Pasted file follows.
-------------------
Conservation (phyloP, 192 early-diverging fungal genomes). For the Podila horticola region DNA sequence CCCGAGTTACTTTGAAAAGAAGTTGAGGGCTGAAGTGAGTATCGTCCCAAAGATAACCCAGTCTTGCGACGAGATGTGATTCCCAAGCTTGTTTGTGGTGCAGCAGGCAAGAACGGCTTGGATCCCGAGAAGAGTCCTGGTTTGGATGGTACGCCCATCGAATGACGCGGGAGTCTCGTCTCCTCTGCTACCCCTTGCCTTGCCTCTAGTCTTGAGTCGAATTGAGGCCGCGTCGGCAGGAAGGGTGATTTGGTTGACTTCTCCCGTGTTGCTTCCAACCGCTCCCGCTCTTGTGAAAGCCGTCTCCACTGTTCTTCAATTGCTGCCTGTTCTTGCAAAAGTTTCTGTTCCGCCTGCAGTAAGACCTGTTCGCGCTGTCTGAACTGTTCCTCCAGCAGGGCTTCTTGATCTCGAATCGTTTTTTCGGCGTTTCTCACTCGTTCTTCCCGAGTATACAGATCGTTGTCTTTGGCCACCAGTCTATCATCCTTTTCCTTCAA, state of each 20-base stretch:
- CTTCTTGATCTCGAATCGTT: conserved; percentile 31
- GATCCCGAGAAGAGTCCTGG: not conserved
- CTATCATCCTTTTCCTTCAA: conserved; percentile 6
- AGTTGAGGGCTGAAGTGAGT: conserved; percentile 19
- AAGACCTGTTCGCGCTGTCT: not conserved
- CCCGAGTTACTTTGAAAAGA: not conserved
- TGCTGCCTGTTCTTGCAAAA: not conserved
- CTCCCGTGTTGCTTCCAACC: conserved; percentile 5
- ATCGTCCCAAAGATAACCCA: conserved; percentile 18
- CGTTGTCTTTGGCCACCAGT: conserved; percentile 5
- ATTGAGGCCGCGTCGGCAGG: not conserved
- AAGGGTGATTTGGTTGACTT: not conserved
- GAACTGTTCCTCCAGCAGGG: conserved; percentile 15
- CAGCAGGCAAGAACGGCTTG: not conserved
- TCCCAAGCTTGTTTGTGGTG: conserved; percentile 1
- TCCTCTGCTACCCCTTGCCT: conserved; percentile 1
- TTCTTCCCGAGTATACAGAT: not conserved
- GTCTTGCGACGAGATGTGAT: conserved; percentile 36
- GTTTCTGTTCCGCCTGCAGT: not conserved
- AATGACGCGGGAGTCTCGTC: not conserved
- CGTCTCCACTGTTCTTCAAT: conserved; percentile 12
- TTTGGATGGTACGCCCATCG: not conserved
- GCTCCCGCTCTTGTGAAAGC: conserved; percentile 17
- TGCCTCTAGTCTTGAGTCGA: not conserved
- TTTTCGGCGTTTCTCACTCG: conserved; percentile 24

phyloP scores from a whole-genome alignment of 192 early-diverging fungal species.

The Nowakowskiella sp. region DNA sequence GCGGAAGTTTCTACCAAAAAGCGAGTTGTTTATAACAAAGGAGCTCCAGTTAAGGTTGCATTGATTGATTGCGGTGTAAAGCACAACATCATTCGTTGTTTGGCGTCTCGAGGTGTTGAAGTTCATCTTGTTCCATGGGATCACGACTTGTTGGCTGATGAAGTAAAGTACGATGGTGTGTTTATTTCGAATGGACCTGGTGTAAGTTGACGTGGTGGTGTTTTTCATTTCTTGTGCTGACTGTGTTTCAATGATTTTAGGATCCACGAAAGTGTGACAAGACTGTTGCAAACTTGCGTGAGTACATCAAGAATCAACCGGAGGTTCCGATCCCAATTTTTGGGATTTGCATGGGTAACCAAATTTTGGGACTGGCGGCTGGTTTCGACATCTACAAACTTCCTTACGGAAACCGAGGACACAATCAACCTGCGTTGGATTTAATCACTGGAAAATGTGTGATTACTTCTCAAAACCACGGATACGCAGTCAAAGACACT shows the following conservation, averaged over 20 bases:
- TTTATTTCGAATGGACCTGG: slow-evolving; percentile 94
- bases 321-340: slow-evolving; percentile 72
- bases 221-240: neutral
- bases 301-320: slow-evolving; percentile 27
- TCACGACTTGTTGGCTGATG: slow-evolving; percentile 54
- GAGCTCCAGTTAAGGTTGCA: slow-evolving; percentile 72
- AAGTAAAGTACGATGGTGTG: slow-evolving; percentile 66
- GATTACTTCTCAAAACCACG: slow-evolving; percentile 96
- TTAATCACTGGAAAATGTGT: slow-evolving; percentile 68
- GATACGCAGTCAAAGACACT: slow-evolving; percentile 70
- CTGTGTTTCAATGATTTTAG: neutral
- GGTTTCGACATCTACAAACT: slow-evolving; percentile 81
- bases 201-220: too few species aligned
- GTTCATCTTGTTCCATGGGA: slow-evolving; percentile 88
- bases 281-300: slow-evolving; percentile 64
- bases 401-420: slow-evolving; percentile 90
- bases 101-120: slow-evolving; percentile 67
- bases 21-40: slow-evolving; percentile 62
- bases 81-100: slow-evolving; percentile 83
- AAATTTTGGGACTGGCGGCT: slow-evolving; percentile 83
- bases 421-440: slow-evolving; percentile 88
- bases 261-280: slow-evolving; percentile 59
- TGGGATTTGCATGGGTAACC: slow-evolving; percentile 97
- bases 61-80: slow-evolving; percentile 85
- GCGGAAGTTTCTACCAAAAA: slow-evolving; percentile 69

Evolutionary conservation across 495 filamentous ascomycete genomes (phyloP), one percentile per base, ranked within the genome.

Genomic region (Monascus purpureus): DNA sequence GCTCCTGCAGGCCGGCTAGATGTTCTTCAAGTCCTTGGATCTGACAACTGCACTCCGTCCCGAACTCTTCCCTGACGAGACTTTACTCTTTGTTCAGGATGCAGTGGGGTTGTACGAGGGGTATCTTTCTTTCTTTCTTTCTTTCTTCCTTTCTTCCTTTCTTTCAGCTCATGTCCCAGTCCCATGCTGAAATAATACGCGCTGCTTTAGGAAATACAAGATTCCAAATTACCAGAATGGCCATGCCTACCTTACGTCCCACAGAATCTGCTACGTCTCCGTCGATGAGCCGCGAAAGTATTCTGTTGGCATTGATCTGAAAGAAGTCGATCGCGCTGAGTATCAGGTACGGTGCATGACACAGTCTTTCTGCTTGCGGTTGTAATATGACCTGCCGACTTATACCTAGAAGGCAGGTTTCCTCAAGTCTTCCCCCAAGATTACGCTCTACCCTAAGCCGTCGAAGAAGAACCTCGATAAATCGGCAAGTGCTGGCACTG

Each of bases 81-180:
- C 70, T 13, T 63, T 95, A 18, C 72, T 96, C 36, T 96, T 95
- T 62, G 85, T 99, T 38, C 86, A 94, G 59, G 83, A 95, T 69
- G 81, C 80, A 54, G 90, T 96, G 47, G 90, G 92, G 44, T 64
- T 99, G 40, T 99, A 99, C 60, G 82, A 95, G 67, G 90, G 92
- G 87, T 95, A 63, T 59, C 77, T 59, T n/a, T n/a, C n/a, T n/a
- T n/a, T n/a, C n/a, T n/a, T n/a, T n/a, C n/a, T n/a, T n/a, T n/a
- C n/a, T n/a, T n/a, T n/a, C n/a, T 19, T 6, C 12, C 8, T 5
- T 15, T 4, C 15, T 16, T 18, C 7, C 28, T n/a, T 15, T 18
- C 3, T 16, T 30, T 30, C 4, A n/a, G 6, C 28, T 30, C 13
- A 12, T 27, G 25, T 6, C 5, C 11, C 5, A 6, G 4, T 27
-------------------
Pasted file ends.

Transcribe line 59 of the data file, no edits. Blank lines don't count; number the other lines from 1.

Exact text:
- G 81, C 80, A 54, G 90, T 96, G 47, G 90, G 92, G 44, T 64